Swedish automaker Volvo and Uber, the world’s leading ride-sharing company, are joining forces to develop the next generation of self-driving cars.
Based on their agreement, Volvo will manufacture the vehicles, naturally, while Uber will purchase them and add their own self-developed autonomous driving systems to the base vehicle.
Volvo will then use the same base vehicle for the next stage of its own autonomous car strategy, which involves fully autonomous driving. The two companies are contributing a combined $300 million to this project.
The base vehicle in question will be developed on Volvo’s fully modular Scalable Product Architecture (SPA) – which is currently being used on the automaker’s XC90 SUV, as well as its new S90 and V90 duo.
“Volvo is one of the most progressive and contemporary car makers in the world. It is a world leader in the development of active safety and autonomous drive technology and possesses an unrivaled safety credibility,” said Volvo CEO Hakan Samuelsson. “We are very proud to be the partner of choice for Uber, one of the world’s leading technology companies. This alliance places Volvo at the heart of the current technological revolution in the automotive industry.”
By working together, the two companies will tackle important issues such as safety, redundancy and basically any and all new features required to have fully autonomous cars on the road.
Uber chief executive Travis Kalanick stated that “over one million people die in car accidents every year. These are tragedies that self-driving technology can help solve, but we can’t do this alone. That’s why our partnership with a great manufacturer like Volvo is so important. Volvo is a leader in vehicle development and best-in-class when it comes to safety. By combining the capabilities of Uber and Volvo we will get to the future faster, together.”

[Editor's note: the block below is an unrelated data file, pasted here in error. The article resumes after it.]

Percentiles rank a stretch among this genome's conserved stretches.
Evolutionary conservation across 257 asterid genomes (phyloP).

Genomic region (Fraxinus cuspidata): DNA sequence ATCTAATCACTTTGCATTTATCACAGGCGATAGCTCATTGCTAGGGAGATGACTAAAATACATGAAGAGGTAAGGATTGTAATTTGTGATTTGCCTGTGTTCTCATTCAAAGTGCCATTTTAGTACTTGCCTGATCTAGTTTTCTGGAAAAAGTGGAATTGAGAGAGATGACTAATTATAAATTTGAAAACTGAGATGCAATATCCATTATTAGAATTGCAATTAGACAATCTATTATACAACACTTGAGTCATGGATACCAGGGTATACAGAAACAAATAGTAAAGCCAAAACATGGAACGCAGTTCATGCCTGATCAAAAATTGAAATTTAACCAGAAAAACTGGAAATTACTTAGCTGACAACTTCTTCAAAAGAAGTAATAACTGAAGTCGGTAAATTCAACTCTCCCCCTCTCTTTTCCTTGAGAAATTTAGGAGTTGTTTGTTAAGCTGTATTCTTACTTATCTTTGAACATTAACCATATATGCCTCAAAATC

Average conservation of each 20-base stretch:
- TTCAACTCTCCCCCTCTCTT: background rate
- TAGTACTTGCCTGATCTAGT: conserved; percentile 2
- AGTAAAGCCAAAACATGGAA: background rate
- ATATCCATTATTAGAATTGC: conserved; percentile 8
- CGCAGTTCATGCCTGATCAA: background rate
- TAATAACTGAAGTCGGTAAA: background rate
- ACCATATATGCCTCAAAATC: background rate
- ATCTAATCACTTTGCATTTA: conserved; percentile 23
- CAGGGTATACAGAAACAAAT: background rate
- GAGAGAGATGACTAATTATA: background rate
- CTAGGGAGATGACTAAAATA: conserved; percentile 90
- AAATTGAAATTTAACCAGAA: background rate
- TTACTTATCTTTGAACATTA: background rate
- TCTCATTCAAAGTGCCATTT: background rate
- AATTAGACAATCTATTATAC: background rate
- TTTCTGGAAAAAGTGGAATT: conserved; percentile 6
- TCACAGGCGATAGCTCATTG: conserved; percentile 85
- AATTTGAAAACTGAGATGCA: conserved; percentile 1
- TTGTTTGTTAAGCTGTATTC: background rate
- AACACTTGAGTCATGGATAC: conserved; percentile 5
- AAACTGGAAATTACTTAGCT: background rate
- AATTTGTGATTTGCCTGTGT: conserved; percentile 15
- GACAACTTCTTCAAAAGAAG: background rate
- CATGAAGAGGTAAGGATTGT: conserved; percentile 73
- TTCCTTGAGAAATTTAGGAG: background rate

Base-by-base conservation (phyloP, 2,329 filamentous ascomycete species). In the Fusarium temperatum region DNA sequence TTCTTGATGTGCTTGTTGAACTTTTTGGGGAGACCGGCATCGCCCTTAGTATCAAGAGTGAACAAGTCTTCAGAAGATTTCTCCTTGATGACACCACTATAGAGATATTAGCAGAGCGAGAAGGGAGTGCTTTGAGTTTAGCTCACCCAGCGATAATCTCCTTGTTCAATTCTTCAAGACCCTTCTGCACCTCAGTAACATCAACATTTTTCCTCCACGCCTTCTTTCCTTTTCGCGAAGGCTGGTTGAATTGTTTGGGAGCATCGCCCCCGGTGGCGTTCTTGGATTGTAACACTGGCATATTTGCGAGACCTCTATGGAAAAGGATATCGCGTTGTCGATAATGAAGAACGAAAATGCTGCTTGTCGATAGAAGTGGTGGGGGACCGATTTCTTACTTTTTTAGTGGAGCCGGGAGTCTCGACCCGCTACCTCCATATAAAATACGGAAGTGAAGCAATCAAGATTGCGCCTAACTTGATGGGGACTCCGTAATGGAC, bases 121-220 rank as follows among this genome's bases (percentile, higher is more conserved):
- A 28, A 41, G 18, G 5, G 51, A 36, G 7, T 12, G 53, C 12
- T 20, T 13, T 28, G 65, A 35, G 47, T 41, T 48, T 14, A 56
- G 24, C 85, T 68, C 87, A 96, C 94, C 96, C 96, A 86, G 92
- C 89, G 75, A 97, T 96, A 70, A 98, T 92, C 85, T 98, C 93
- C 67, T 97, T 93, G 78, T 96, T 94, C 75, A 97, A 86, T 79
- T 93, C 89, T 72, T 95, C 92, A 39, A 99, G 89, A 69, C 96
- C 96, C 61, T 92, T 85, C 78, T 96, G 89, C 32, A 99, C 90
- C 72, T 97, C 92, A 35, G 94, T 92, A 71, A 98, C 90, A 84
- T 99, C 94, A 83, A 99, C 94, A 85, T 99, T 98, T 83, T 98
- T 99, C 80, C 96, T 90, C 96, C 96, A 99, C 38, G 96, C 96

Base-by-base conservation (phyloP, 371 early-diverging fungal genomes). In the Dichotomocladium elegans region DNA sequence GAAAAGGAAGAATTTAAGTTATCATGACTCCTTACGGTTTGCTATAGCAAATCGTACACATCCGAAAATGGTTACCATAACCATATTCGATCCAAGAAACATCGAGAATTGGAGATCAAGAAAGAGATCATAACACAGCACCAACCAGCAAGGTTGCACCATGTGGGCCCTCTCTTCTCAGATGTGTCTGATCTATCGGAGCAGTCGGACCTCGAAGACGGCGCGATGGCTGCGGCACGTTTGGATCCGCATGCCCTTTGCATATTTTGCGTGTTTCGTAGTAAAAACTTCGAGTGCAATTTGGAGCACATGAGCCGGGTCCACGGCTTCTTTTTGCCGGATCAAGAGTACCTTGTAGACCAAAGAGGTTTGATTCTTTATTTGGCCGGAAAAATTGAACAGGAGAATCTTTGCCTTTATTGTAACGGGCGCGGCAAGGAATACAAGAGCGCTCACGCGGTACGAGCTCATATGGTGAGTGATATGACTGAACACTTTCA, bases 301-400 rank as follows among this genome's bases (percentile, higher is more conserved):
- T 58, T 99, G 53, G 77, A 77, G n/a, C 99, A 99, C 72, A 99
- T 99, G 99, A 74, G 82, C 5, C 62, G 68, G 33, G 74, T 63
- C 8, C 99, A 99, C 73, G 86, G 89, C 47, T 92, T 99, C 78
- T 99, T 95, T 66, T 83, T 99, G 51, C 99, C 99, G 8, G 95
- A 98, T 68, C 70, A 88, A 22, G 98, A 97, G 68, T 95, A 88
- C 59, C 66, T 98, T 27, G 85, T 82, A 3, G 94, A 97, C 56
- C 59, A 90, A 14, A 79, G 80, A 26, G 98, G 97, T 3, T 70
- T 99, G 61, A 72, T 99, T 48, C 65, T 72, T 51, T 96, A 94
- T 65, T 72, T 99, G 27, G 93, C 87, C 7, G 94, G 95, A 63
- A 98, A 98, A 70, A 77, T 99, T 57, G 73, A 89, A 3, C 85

Of course what this all means is that drivers currently employed by Uber, around 1 million worldwide according to The Washington Post, could soon enough find themselves out of a job – which is a lot less surprising once you stop to really think about the concept of a fully autonomous car operating for a ride-sharing company. The driver does eventually become obsolete.
The custom XC90 from these images will be among the cars that will offer free introductory rides to passengers in downtown Pittsburgh later this month. Uber has commissioned a fleet of 100 new vehicles from Volvo which will come with tablets in the back seats telling passengers what’s happening and discouraging them from interacting with the drivers – which in this case will be engineers supervising the vehicle itself.
“The goal is to wean us off of having drivers in the car, so we don’t want the public talking to our safety drivers,” said Uber co-founder & chief executive Travis Kalanick. This will of course be a problem for current Uber drivers who work for the ride-sharing company in order to make ends meet.
As for how this will impact the automotive industry itself, Kalanick says that prices will be so low that it will be cheaper to travel in a driverless Uber than in your own private car – to which Volvo CEO Hakan Samuelsson responded that even though something like that “could be seen as a threat, we see it as an opportunity.”